My first memory of death was Susan. Beautiful, stoic, reliable in letting you know when the sun was on the rise. It was an unfortunate run-in with ant poison that killed him. Yes, Susan was our rooster who's gender was mistaken for female until chick puberty proved him male but the name stuck. I remember my mother telling me that Susan was now in a better place and we could go to the feed store and I could pick out a new chick when spring came.
My first memory of my step-dads family is being at his brother's house, riding four-wheelers, eating, and playing outside until it was too dark. Even then there were fire-flies to be jarred. I remember Uncle Ronnie asking and insisting if I was 'getin' myself something to eat,' 'didja git enough to eat,' 'be sure and getcha some food now, girl.' I must have been 5 or 6 when I opened the refrigerator and found a bowl of frog legs floating in water. I still haven't eaten frog legs and I believe my own end will come without that distinction.
On Friday Uncle Ronnie was buried and he left his 2 children just beginning their own families at the all-too-young age of 59. No, we cannot pick a new him up from the feed store come spring. My heart-felt words of sympathy are little compared to the pain that will come weeks from now when the calls stop and the food quits just showing up. The quiet of that house must be deafening and exhausting in the most overwhelming sense. There is an appointment card on the refrigerator with his name on it- he's got a 2:00 in June. Does that Doctor's office already know? Do you call to cancel? Do you throw away the card?
Do you still sleep on 'your' side of the bed?
Who is going to make sure that everybody gets enough to eat at the Christmas party?
On my way home from the service I realized that I will be attending many more services not too much unlike this. I will attend more because that is the virtue of having a large blended family. I will be left with my version of their love and how they made people feel important or validated. I will be left, similarly but not always as significantly, by many.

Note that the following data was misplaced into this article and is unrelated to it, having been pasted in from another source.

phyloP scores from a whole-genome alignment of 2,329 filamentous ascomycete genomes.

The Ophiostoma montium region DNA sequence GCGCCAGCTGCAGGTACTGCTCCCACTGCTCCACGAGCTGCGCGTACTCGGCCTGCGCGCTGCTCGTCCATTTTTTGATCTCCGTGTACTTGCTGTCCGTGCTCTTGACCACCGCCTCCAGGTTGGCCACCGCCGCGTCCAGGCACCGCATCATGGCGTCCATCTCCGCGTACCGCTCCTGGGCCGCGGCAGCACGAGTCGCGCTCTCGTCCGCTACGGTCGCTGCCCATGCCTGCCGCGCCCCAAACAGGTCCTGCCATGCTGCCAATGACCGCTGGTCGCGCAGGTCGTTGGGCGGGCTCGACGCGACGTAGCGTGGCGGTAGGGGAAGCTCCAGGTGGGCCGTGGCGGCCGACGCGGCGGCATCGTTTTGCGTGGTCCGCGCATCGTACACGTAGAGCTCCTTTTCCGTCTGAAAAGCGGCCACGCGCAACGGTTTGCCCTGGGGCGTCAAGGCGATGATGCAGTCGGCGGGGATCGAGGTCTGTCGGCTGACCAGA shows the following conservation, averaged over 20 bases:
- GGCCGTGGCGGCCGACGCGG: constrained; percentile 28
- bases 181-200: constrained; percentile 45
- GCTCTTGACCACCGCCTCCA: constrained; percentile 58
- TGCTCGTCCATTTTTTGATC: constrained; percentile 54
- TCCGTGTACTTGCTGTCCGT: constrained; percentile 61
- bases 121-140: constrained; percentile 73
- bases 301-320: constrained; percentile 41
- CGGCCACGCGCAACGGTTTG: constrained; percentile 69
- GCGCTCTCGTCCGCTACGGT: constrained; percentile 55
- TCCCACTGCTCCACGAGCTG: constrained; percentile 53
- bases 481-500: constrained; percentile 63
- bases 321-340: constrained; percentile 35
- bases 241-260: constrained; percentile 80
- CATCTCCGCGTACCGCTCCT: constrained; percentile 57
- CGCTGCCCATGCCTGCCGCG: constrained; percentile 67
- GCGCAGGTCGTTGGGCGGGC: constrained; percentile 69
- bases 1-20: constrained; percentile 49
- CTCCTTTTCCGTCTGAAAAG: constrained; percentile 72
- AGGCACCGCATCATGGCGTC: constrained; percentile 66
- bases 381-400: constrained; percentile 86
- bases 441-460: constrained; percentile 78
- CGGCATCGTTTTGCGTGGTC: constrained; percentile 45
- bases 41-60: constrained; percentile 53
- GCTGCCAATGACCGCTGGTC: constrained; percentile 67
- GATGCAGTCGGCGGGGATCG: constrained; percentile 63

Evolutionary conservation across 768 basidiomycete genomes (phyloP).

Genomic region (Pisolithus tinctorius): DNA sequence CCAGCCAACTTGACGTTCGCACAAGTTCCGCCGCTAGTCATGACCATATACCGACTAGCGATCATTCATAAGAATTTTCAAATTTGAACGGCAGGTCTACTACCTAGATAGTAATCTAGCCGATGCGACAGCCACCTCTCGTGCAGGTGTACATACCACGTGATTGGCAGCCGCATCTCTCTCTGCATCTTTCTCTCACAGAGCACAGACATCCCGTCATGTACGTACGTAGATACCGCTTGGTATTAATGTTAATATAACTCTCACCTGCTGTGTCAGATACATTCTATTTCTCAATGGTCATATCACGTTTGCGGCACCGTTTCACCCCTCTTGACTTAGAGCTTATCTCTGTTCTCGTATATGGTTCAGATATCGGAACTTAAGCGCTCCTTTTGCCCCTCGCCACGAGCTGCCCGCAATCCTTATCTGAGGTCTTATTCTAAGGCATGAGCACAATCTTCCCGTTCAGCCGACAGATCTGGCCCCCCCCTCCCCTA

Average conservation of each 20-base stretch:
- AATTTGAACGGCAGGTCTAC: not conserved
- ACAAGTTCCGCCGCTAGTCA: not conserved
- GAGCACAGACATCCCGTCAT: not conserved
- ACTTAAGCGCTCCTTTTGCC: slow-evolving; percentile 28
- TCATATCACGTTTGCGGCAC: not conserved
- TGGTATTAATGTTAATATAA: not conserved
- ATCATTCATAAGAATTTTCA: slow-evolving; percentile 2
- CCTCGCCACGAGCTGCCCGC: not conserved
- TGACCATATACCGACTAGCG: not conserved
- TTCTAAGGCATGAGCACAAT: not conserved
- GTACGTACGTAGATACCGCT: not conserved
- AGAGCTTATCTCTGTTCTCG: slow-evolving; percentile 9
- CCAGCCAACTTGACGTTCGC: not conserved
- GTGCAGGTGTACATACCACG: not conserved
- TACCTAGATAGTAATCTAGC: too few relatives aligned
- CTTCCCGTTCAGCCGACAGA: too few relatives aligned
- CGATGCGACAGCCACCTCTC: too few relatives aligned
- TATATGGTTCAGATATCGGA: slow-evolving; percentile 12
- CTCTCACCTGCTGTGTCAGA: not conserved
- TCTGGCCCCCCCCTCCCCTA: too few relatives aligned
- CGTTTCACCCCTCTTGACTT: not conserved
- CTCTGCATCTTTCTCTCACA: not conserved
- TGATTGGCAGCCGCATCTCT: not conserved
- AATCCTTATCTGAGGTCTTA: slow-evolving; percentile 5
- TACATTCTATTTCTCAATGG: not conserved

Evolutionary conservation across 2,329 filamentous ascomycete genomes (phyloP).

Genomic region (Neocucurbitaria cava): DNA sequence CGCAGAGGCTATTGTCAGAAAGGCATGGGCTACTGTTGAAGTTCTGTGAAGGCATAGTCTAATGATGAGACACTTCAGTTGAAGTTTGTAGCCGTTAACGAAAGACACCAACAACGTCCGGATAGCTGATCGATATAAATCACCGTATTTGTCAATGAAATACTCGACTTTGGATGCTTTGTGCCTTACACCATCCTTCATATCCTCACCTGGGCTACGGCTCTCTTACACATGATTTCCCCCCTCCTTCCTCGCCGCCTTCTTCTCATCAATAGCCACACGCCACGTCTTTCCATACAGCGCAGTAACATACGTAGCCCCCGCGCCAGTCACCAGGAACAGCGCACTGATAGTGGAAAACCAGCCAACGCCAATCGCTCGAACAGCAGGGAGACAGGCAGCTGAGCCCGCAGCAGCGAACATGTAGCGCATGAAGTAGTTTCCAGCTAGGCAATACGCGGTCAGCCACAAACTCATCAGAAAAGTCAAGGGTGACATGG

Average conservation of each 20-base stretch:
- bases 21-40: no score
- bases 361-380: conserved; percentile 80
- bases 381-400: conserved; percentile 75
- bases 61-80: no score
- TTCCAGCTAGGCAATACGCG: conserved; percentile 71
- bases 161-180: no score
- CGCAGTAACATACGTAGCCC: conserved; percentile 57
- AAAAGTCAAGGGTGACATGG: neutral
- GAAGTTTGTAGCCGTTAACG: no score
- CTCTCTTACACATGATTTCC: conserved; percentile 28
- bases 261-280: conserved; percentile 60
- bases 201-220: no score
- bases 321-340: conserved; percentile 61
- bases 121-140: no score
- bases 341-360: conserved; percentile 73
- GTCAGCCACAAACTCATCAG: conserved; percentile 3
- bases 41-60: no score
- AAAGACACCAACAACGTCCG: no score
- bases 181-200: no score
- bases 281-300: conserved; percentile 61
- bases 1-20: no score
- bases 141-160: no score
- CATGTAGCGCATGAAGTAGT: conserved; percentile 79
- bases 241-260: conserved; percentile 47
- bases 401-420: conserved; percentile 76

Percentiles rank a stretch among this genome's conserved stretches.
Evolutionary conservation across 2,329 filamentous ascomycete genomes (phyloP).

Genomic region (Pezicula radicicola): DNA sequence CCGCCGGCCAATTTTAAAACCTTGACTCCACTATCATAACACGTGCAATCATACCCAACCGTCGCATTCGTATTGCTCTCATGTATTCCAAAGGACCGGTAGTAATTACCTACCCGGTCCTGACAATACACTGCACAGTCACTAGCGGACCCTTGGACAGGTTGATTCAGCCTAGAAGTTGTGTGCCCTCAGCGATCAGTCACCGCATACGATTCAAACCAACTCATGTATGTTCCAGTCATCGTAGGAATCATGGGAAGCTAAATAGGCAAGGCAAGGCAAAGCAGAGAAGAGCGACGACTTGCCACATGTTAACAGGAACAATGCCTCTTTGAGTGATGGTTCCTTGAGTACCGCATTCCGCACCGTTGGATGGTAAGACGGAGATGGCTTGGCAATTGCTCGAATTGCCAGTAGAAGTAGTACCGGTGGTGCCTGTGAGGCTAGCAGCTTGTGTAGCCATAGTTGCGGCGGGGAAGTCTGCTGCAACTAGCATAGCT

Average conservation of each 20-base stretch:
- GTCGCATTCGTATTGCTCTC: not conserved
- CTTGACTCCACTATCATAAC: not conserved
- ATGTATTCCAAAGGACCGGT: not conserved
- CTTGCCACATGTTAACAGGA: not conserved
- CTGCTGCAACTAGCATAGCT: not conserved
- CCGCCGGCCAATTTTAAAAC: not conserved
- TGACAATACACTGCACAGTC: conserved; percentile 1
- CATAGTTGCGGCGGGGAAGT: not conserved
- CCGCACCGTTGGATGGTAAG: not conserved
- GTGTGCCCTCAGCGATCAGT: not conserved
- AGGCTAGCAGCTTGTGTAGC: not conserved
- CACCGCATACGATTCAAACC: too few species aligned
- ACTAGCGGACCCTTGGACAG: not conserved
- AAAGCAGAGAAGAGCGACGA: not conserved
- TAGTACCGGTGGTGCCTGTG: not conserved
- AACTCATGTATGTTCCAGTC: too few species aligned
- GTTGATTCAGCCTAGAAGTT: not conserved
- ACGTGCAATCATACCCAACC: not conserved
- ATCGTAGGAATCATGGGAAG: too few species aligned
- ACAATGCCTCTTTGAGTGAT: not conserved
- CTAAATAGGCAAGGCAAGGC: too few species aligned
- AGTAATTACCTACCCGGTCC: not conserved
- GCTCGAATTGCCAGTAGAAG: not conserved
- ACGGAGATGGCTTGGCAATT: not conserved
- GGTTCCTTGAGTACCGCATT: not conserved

This lead to how would others experience me. . . . .
Dallas social services worker dies in unfortunate karaoke incident in the wee hours of Saturday. She was mid-chorus of an unparalleled version of 9-5 when a speaker gave way to her inspiring vocal sound. She is survived by family, friends, and countless cats that described her as "fierce for social justice" and "quick to make a joke." Services will be held during Happy Hour at several locations around town. We are asking that any donation be made to the city of Dallas to pay off her numerous parking tickets.
Her body was donated to science and her liver is currently undergoing testing for abnormal regenerative qualities.
Friends of M.I.A. say that she will be remembered most for snorting while laughing and talent for bad break-ups. "Borrowing" music rounds out the top 5.
M.I.A. '78-'07 "uh, I'm not judging.... I'm just finger-pointing."